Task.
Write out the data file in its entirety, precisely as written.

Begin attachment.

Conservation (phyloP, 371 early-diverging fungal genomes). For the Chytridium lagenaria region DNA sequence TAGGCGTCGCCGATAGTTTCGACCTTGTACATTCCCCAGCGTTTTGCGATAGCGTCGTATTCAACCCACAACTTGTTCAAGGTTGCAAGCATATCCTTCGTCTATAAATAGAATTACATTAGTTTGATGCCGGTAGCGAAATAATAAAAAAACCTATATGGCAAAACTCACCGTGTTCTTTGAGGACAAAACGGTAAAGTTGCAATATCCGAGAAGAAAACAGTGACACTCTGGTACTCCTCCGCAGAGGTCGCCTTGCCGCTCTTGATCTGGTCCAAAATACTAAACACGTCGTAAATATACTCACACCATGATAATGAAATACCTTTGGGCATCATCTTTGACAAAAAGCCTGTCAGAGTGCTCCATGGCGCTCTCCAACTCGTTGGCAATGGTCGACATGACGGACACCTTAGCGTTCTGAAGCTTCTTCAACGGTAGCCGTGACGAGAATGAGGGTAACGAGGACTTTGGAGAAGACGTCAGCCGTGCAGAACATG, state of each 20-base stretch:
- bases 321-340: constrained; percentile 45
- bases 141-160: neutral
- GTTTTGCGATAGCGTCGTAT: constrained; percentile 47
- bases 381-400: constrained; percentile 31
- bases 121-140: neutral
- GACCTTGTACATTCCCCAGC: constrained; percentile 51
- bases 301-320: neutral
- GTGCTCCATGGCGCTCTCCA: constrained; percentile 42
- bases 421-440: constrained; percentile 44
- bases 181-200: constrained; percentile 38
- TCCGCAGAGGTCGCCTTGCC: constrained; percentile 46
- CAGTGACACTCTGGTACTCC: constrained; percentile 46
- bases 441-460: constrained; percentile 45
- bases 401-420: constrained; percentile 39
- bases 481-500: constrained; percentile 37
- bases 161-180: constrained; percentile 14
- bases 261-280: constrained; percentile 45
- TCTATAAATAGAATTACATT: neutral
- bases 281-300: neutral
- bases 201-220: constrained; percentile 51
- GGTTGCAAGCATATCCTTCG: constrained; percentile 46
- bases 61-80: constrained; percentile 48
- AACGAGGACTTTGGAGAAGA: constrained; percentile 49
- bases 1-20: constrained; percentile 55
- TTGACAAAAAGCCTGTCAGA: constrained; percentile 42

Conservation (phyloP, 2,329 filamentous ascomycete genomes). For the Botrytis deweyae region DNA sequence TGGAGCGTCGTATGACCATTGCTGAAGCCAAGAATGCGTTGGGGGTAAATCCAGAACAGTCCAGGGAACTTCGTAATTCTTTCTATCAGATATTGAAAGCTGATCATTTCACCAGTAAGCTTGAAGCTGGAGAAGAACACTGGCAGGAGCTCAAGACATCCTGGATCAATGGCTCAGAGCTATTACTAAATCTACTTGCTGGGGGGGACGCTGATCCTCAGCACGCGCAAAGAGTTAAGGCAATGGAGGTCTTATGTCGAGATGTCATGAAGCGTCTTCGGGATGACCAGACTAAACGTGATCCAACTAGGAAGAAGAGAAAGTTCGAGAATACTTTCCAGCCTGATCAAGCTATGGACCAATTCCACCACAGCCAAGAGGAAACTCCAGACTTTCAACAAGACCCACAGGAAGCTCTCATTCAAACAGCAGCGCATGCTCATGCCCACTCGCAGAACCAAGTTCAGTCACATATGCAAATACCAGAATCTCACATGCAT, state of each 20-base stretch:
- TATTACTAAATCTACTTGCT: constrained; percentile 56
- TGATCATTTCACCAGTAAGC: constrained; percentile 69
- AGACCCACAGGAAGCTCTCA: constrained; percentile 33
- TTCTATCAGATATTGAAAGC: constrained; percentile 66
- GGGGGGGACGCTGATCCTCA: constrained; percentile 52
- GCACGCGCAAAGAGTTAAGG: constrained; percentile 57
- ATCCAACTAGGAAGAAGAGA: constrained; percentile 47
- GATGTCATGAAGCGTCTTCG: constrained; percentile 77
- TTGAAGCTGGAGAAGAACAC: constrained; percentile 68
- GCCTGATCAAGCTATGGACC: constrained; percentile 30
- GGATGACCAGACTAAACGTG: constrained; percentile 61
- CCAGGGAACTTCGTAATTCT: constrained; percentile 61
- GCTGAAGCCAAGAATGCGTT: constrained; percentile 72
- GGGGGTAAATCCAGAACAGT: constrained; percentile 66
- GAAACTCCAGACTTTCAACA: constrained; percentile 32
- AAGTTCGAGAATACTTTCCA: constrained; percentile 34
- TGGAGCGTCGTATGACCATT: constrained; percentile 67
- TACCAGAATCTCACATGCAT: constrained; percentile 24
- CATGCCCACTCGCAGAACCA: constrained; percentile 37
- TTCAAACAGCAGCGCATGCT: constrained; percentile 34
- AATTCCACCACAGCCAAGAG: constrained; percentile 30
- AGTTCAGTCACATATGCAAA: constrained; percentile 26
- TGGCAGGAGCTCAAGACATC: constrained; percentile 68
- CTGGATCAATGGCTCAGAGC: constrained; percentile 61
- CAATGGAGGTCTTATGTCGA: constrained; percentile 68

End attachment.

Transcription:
Conservation (phyloP, 371 early-diverging fungal genomes). For the Chytridium lagenaria region DNA sequence TAGGCGTCGCCGATAGTTTCGACCTTGTACATTCCCCAGCGTTTTGCGATAGCGTCGTATTCAACCCACAACTTGTTCAAGGTTGCAAGCATATCCTTCGTCTATAAATAGAATTACATTAGTTTGATGCCGGTAGCGAAATAATAAAAAAACCTATATGGCAAAACTCACCGTGTTCTTTGAGGACAAAACGGTAAAGTTGCAATATCCGAGAAGAAAACAGTGACACTCTGGTACTCCTCCGCAGAGGTCGCCTTGCCGCTCTTGATCTGGTCCAAAATACTAAACACGTCGTAAATATACTCACACCATGATAATGAAATACCTTTGGGCATCATCTTTGACAAAAAGCCTGTCAGAGTGCTCCATGGCGCTCTCCAACTCGTTGGCAATGGTCGACATGACGGACACCTTAGCGTTCTGAAGCTTCTTCAACGGTAGCCGTGACGAGAATGAGGGTAACGAGGACTTTGGAGAAGACGTCAGCCGTGCAGAACATG, state of each 20-base stretch:
- bases 321-340: constrained; percentile 45
- bases 141-160: neutral
- GTTTTGCGATAGCGTCGTAT: constrained; percentile 47
- bases 381-400: constrained; percentile 31
- bases 121-140: neutral
- GACCTTGTACATTCCCCAGC: constrained; percentile 51
- bases 301-320: neutral
- GTGCTCCATGGCGCTCTCCA: constrained; percentile 42
- bases 421-440: constrained; percentile 44
- bases 181-200: constrained; percentile 38
- TCCGCAGAGGTCGCCTTGCC: constrained; percentile 46
- CAGTGACACTCTGGTACTCC: constrained; percentile 46
- bases 441-460: constrained; percentile 45
- bases 401-420: constrained; percentile 39
- bases 481-500: constrained; percentile 37
- bases 161-180: constrained; percentile 14
- bases 261-280: constrained; percentile 45
- TCTATAAATAGAATTACATT: neutral
- bases 281-300: neutral
- bases 201-220: constrained; percentile 51
- GGTTGCAAGCATATCCTTCG: constrained; percentile 46
- bases 61-80: constrained; percentile 48
- AACGAGGACTTTGGAGAAGA: constrained; percentile 49
- bases 1-20: constrained; percentile 55
- TTGACAAAAAGCCTGTCAGA: constrained; percentile 42

Conservation (phyloP, 2,329 filamentous ascomycete genomes). For the Botrytis deweyae region DNA sequence TGGAGCGTCGTATGACCATTGCTGAAGCCAAGAATGCGTTGGGGGTAAATCCAGAACAGTCCAGGGAACTTCGTAATTCTTTCTATCAGATATTGAAAGCTGATCATTTCACCAGTAAGCTTGAAGCTGGAGAAGAACACTGGCAGGAGCTCAAGACATCCTGGATCAATGGCTCAGAGCTATTACTAAATCTACTTGCTGGGGGGGACGCTGATCCTCAGCACGCGCAAAGAGTTAAGGCAATGGAGGTCTTATGTCGAGATGTCATGAAGCGTCTTCGGGATGACCAGACTAAACGTGATCCAACTAGGAAGAAGAGAAAGTTCGAGAATACTTTCCAGCCTGATCAAGCTATGGACCAATTCCACCACAGCCAAGAGGAAACTCCAGACTTTCAACAAGACCCACAGGAAGCTCTCATTCAAACAGCAGCGCATGCTCATGCCCACTCGCAGAACCAAGTTCAGTCACATATGCAAATACCAGAATCTCACATGCAT, state of each 20-base stretch:
- TATTACTAAATCTACTTGCT: constrained; percentile 56
- TGATCATTTCACCAGTAAGC: constrained; percentile 69
- AGACCCACAGGAAGCTCTCA: constrained; percentile 33
- TTCTATCAGATATTGAAAGC: constrained; percentile 66
- GGGGGGGACGCTGATCCTCA: constrained; percentile 52
- GCACGCGCAAAGAGTTAAGG: constrained; percentile 57
- ATCCAACTAGGAAGAAGAGA: constrained; percentile 47
- GATGTCATGAAGCGTCTTCG: constrained; percentile 77
- TTGAAGCTGGAGAAGAACAC: constrained; percentile 68
- GCCTGATCAAGCTATGGACC: constrained; percentile 30
- GGATGACCAGACTAAACGTG: constrained; percentile 61
- CCAGGGAACTTCGTAATTCT: constrained; percentile 61
- GCTGAAGCCAAGAATGCGTT: constrained; percentile 72
- GGGGGTAAATCCAGAACAGT: constrained; percentile 66
- GAAACTCCAGACTTTCAACA: constrained; percentile 32
- AAGTTCGAGAATACTTTCCA: constrained; percentile 34
- TGGAGCGTCGTATGACCATT: constrained; percentile 67
- TACCAGAATCTCACATGCAT: constrained; percentile 24
- CATGCCCACTCGCAGAACCA: constrained; percentile 37
- TTCAAACAGCAGCGCATGCT: constrained; percentile 34
- AATTCCACCACAGCCAAGAG: constrained; percentile 30
- AGTTCAGTCACATATGCAAA: constrained; percentile 26
- TGGCAGGAGCTCAAGACATC: constrained; percentile 68
- CTGGATCAATGGCTCAGAGC: constrained; percentile 61
- CAATGGAGGTCTTATGTCGA: constrained; percentile 68